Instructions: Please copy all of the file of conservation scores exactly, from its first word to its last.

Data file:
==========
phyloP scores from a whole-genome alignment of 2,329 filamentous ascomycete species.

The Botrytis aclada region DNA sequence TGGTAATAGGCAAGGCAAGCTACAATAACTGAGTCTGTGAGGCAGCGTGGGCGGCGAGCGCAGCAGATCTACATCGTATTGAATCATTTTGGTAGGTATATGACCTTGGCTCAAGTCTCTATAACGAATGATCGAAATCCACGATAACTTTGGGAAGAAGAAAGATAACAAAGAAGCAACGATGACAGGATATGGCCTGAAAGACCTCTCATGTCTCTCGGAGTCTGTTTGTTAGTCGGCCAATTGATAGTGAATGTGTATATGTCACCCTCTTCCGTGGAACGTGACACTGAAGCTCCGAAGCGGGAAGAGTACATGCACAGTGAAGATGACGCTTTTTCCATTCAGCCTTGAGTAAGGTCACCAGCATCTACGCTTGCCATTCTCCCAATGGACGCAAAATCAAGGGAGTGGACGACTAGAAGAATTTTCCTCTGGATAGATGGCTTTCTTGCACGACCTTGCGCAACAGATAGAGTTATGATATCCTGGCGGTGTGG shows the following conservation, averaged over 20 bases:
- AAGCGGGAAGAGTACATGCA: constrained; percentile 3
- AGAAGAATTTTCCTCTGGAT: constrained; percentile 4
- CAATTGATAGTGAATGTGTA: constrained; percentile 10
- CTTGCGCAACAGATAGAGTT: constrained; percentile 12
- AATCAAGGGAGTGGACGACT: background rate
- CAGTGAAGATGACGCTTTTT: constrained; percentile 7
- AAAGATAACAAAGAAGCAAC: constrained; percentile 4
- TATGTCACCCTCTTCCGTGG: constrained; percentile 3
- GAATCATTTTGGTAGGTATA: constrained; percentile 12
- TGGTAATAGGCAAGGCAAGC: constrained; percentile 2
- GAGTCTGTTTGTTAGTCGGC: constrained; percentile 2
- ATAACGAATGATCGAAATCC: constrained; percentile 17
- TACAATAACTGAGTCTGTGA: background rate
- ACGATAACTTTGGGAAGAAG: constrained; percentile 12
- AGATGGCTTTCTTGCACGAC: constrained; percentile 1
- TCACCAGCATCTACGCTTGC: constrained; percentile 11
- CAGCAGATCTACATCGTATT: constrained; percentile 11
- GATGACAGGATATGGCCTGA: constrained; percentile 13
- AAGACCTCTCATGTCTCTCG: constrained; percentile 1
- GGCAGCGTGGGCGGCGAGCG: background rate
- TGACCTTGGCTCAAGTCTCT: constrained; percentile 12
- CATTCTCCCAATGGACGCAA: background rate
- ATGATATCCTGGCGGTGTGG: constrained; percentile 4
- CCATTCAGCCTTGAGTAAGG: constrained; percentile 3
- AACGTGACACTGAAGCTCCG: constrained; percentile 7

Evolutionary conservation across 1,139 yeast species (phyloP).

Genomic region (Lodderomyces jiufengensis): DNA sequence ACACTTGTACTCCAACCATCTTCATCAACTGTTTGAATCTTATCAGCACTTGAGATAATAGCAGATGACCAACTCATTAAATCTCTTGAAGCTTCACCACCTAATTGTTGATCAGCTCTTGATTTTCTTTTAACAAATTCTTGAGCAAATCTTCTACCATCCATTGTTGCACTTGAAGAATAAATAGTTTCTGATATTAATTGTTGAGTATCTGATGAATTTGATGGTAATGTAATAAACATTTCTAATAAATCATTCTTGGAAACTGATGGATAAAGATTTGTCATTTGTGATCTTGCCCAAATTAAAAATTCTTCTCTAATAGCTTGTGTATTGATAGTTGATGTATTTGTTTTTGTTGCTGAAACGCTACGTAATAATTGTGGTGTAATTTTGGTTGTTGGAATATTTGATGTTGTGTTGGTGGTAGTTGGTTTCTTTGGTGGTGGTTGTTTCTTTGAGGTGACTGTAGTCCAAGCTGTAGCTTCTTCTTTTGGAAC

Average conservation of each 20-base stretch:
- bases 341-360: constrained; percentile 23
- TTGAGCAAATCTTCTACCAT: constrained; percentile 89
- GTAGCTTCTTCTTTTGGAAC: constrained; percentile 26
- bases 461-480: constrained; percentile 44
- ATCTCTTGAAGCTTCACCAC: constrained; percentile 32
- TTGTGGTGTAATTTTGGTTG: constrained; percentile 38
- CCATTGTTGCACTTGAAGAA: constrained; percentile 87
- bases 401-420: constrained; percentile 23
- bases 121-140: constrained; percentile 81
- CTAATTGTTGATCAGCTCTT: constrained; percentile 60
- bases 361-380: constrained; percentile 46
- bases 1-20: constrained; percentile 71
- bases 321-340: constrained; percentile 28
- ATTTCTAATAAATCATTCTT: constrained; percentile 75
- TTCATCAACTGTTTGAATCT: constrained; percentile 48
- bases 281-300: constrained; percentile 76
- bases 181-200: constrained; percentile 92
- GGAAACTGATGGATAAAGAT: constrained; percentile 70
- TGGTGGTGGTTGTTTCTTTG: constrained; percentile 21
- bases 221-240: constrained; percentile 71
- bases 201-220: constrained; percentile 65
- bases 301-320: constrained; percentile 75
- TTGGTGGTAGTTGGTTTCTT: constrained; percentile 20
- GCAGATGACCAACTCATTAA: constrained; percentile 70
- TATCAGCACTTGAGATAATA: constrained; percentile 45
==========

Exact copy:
phyloP scores from a whole-genome alignment of 2,329 filamentous ascomycete species.

The Botrytis aclada region DNA sequence TGGTAATAGGCAAGGCAAGCTACAATAACTGAGTCTGTGAGGCAGCGTGGGCGGCGAGCGCAGCAGATCTACATCGTATTGAATCATTTTGGTAGGTATATGACCTTGGCTCAAGTCTCTATAACGAATGATCGAAATCCACGATAACTTTGGGAAGAAGAAAGATAACAAAGAAGCAACGATGACAGGATATGGCCTGAAAGACCTCTCATGTCTCTCGGAGTCTGTTTGTTAGTCGGCCAATTGATAGTGAATGTGTATATGTCACCCTCTTCCGTGGAACGTGACACTGAAGCTCCGAAGCGGGAAGAGTACATGCACAGTGAAGATGACGCTTTTTCCATTCAGCCTTGAGTAAGGTCACCAGCATCTACGCTTGCCATTCTCCCAATGGACGCAAAATCAAGGGAGTGGACGACTAGAAGAATTTTCCTCTGGATAGATGGCTTTCTTGCACGACCTTGCGCAACAGATAGAGTTATGATATCCTGGCGGTGTGG shows the following conservation, averaged over 20 bases:
- AAGCGGGAAGAGTACATGCA: constrained; percentile 3
- AGAAGAATTTTCCTCTGGAT: constrained; percentile 4
- CAATTGATAGTGAATGTGTA: constrained; percentile 10
- CTTGCGCAACAGATAGAGTT: constrained; percentile 12
- AATCAAGGGAGTGGACGACT: background rate
- CAGTGAAGATGACGCTTTTT: constrained; percentile 7
- AAAGATAACAAAGAAGCAAC: constrained; percentile 4
- TATGTCACCCTCTTCCGTGG: constrained; percentile 3
- GAATCATTTTGGTAGGTATA: constrained; percentile 12
- TGGTAATAGGCAAGGCAAGC: constrained; percentile 2
- GAGTCTGTTTGTTAGTCGGC: constrained; percentile 2
- ATAACGAATGATCGAAATCC: constrained; percentile 17
- TACAATAACTGAGTCTGTGA: background rate
- ACGATAACTTTGGGAAGAAG: constrained; percentile 12
- AGATGGCTTTCTTGCACGAC: constrained; percentile 1
- TCACCAGCATCTACGCTTGC: constrained; percentile 11
- CAGCAGATCTACATCGTATT: constrained; percentile 11
- GATGACAGGATATGGCCTGA: constrained; percentile 13
- AAGACCTCTCATGTCTCTCG: constrained; percentile 1
- GGCAGCGTGGGCGGCGAGCG: background rate
- TGACCTTGGCTCAAGTCTCT: constrained; percentile 12
- CATTCTCCCAATGGACGCAA: background rate
- ATGATATCCTGGCGGTGTGG: constrained; percentile 4
- CCATTCAGCCTTGAGTAAGG: constrained; percentile 3
- AACGTGACACTGAAGCTCCG: constrained; percentile 7

Evolutionary conservation across 1,139 yeast species (phyloP).

Genomic region (Lodderomyces jiufengensis): DNA sequence ACACTTGTACTCCAACCATCTTCATCAACTGTTTGAATCTTATCAGCACTTGAGATAATAGCAGATGACCAACTCATTAAATCTCTTGAAGCTTCACCACCTAATTGTTGATCAGCTCTTGATTTTCTTTTAACAAATTCTTGAGCAAATCTTCTACCATCCATTGTTGCACTTGAAGAATAAATAGTTTCTGATATTAATTGTTGAGTATCTGATGAATTTGATGGTAATGTAATAAACATTTCTAATAAATCATTCTTGGAAACTGATGGATAAAGATTTGTCATTTGTGATCTTGCCCAAATTAAAAATTCTTCTCTAATAGCTTGTGTATTGATAGTTGATGTATTTGTTTTTGTTGCTGAAACGCTACGTAATAATTGTGGTGTAATTTTGGTTGTTGGAATATTTGATGTTGTGTTGGTGGTAGTTGGTTTCTTTGGTGGTGGTTGTTTCTTTGAGGTGACTGTAGTCCAAGCTGTAGCTTCTTCTTTTGGAAC

Average conservation of each 20-base stretch:
- bases 341-360: constrained; percentile 23
- TTGAGCAAATCTTCTACCAT: constrained; percentile 89
- GTAGCTTCTTCTTTTGGAAC: constrained; percentile 26
- bases 461-480: constrained; percentile 44
- ATCTCTTGAAGCTTCACCAC: constrained; percentile 32
- TTGTGGTGTAATTTTGGTTG: constrained; percentile 38
- CCATTGTTGCACTTGAAGAA: constrained; percentile 87
- bases 401-420: constrained; percentile 23
- bases 121-140: constrained; percentile 81
- CTAATTGTTGATCAGCTCTT: constrained; percentile 60
- bases 361-380: constrained; percentile 46
- bases 1-20: constrained; percentile 71
- bases 321-340: constrained; percentile 28
- ATTTCTAATAAATCATTCTT: constrained; percentile 75
- TTCATCAACTGTTTGAATCT: constrained; percentile 48
- bases 281-300: constrained; percentile 76
- bases 181-200: constrained; percentile 92
- GGAAACTGATGGATAAAGAT: constrained; percentile 70
- TGGTGGTGGTTGTTTCTTTG: constrained; percentile 21
- bases 221-240: constrained; percentile 71
- bases 201-220: constrained; percentile 65
- bases 301-320: constrained; percentile 75
- TTGGTGGTAGTTGGTTTCTT: constrained; percentile 20
- GCAGATGACCAACTCATTAA: constrained; percentile 70
- TATCAGCACTTGAGATAATA: constrained; percentile 45